A new baby boy, a treacherous job market, the holiday season looming, and now this: out of a job. It's not as if my former co-worker fell into the bottom performance percentile among his peers at CNN, either. On the contrary, he was quite good at what he did. Still, he now joins the growing list of people cut loose from jobs in the media over the past couple of months. Almost a dozen personal friends of mine have been let go from one media position or another and are now looking for work.
Meanwhile Jon Klein's throwing parties and tossing around money like he's Diddy.
In this unsettling economic climate, somebody will have to either pay outright for CNN's magical regenerating checkbook or simply hedge the network's bet. Either way, it obviously won't be Klein.
As we all know by now, it's rarely the people at the top who suffer.
The New York Observer: "The Corpulent News Network" by Felix Gillette/11.18.08
(Incidentally, when you click the link to read the article, make sure to check the address bar at the top of the screen. No idea whether that was an accident, the working title of the piece, or just a really subversive little joke -- regardless it's hilarious.)
It's worth mentioning that even though Klein is out, his replacement, at least temporarily, is Ken Jautz. He's the current chief of HLN, the network which, while entertaining overall, has given us such blights on the landscape of cable television as Showbiz Tonight and -- wait for it -- Nancy Grace. In other words, who knows -- the worst may be yet to come.
Thursday, September 23, 2010
So just one week out from the release of The Social Network -- a movie that reportedly goes a long way toward cementing for all eternity Mark Zuckerberg's reputation as an insufferable and conniving little prick -- and Facebook mysteriously goes down. Add to that the fact that tomorrow, Zuckerberg will appear on Oprah where he'll officially donate a hundred million dollars to Newark, New Jersey's troubled public school system and a picture starts to emerge.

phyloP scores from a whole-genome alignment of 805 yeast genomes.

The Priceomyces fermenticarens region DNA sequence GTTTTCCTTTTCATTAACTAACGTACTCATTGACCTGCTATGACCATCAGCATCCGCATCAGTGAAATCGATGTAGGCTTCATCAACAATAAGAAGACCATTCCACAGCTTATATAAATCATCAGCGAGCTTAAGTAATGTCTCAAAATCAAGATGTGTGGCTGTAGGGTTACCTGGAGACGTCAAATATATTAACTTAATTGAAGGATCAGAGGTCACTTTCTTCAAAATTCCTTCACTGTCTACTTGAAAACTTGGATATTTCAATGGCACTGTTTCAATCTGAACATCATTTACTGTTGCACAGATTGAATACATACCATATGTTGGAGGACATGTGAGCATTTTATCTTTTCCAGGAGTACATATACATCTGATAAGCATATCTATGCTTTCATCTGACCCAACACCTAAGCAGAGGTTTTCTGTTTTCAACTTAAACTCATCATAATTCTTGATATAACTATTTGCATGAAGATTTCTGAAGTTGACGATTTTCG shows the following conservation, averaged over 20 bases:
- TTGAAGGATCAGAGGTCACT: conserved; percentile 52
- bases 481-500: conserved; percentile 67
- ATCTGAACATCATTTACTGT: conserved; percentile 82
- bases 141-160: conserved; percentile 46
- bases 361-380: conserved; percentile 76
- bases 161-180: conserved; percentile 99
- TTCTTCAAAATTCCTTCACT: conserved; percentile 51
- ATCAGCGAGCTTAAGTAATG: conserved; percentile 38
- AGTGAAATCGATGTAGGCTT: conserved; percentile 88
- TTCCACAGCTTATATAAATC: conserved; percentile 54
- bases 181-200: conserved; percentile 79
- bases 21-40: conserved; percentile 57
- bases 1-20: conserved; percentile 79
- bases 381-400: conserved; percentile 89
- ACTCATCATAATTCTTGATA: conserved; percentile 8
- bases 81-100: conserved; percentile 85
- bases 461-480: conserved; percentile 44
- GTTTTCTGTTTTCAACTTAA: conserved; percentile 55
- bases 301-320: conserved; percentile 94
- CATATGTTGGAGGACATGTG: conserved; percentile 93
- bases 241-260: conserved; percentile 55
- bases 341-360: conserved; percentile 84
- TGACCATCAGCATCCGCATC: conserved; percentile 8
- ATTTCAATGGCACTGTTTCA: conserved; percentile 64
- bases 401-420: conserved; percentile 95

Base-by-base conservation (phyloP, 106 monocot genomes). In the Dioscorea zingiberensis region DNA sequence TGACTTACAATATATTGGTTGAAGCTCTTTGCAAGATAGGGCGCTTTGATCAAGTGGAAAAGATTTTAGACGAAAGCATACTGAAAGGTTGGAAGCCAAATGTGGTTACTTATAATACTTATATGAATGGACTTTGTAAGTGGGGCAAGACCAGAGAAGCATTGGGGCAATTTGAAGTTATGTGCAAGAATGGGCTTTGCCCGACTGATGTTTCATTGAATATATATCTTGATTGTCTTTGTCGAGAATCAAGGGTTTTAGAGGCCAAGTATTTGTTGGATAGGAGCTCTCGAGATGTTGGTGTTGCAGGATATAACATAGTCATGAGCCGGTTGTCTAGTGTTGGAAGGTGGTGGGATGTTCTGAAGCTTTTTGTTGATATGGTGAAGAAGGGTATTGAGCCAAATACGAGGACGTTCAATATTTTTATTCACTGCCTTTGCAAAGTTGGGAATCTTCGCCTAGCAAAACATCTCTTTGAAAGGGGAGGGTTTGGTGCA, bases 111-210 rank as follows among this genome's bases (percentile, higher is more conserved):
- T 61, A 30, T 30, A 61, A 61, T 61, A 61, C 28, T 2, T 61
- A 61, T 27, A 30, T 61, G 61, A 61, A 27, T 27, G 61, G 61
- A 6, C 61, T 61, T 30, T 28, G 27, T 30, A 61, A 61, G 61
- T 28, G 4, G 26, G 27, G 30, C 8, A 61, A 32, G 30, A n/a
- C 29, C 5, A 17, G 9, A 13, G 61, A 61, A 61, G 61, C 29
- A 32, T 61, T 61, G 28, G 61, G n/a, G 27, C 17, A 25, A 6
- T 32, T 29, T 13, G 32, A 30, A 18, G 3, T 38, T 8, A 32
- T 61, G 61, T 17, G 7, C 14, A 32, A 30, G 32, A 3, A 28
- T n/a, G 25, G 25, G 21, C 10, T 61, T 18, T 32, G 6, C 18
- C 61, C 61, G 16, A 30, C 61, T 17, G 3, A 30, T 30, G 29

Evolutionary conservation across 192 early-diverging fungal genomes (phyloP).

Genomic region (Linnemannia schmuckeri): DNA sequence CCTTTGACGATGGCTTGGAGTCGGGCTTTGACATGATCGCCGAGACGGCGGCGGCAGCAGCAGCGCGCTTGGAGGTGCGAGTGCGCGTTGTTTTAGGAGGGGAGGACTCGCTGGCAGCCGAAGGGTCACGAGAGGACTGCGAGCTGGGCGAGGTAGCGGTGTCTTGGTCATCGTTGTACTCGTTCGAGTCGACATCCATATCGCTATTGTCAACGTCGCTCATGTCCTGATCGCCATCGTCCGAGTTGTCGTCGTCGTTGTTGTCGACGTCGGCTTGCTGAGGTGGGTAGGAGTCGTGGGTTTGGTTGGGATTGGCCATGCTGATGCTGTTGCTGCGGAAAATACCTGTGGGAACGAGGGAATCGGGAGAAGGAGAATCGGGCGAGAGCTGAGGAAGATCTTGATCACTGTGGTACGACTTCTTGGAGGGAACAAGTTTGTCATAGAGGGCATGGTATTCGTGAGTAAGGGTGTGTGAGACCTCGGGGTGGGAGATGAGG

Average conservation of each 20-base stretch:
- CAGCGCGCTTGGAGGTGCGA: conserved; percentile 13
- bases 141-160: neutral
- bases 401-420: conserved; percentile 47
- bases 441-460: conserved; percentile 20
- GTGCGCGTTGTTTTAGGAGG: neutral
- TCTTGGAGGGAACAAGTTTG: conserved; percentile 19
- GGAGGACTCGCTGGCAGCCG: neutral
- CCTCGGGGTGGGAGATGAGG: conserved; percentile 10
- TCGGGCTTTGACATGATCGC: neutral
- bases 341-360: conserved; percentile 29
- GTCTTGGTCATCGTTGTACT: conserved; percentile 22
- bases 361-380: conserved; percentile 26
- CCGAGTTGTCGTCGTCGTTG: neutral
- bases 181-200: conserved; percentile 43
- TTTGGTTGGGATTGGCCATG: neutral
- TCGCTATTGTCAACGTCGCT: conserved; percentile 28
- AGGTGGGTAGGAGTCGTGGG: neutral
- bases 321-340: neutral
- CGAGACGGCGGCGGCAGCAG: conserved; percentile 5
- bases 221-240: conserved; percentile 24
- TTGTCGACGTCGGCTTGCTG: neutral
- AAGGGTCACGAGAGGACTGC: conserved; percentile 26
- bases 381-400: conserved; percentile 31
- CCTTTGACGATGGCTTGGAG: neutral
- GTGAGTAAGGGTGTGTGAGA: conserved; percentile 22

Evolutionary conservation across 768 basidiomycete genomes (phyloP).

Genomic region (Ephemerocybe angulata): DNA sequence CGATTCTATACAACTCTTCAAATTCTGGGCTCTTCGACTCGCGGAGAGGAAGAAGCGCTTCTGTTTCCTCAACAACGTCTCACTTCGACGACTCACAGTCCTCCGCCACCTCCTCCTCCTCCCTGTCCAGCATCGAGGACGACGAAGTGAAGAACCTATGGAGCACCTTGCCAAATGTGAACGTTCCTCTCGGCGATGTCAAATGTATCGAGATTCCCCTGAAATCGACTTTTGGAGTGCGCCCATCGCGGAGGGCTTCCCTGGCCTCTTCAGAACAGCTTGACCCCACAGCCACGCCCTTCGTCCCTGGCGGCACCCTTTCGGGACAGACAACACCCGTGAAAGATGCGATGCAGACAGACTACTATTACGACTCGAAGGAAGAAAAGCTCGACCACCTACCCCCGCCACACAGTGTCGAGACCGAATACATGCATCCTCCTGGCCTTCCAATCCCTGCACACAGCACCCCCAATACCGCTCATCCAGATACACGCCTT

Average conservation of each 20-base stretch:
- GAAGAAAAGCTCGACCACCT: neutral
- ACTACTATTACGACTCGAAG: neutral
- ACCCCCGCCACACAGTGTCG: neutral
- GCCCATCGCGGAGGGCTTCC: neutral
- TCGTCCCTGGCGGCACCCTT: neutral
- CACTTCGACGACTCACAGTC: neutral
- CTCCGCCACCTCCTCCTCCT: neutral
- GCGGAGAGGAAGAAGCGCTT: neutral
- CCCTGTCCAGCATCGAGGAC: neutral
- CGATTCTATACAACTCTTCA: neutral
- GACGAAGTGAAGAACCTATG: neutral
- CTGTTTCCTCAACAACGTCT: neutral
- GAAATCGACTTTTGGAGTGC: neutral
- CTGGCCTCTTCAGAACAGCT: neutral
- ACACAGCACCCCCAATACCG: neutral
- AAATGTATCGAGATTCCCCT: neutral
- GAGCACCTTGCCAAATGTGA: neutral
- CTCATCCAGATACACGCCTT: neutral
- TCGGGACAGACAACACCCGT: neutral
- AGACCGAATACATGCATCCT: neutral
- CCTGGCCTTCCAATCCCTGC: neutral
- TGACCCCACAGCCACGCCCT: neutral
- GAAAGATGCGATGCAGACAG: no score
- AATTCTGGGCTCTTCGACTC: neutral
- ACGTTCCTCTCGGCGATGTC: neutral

Zuckerberg is Zeus, reminding all us mortals through various object lessons just how vengeful or compassionate a god he can be.
"I feel like the Kurt Cobain of my generation, but people just don't understand me."
-- Justin Bieber
This little gem has been circulating all over the place today, but no one seems to be able to authenticate it. I tend to think it's phony, seeing as how I can't imagine Justin Bieber having any idea who Kurt Cobain is.
That said, on the off chance that I'm wrong -- Beeb, I got a shotgun I'm happy to lend you if you want to really be like Cobain.
Just throwing this out there: Am I the only one who's sick of OK Go's contrived and gimmicky music videos?
At the rate they're going, in a couple of years the only way they'll be able to outdo themselves is by amputating their own limbs one by one without a cutaway.
EW: OK Go's New White Kunckles Video Delights/9.20.10
I'm not one to deny that political theater is called that for a reason; everyone knows that politics is largely show, and what you say isn't half as important as how you say it.
Hence, the interesting and by-no-means accidental location and fashion choices for today's big GOP "Pledge to America" announcement. The fact that the Republican elite chose to hold their event at a small lumber business in Sterling, Virginia -- Patton Oswalt's hometown, by the way -- isn't a surprise given that they're trying to project an image that takes the whole "elite" thing out of the equation. But that they went so far as to all dress in conspicuously humble, understated Gap and J. Crew wear -- oxford shirts with no ties, khaki pants, Dress Barn-style blouses, as if to say that the hurricane of change coming from the tea bagger uprising literally blew the $2,500 dollar suits off their backs -- was really worth a good chuckle.
It honestly screamed, "See, we're just like you and nothing like that pretentious coastal asshole in the White House."
It also screamed, "We're sorry!"
"We are learning more about Christine O'Donnell... than anybody even bothered to ask about Barack Hussein Obama."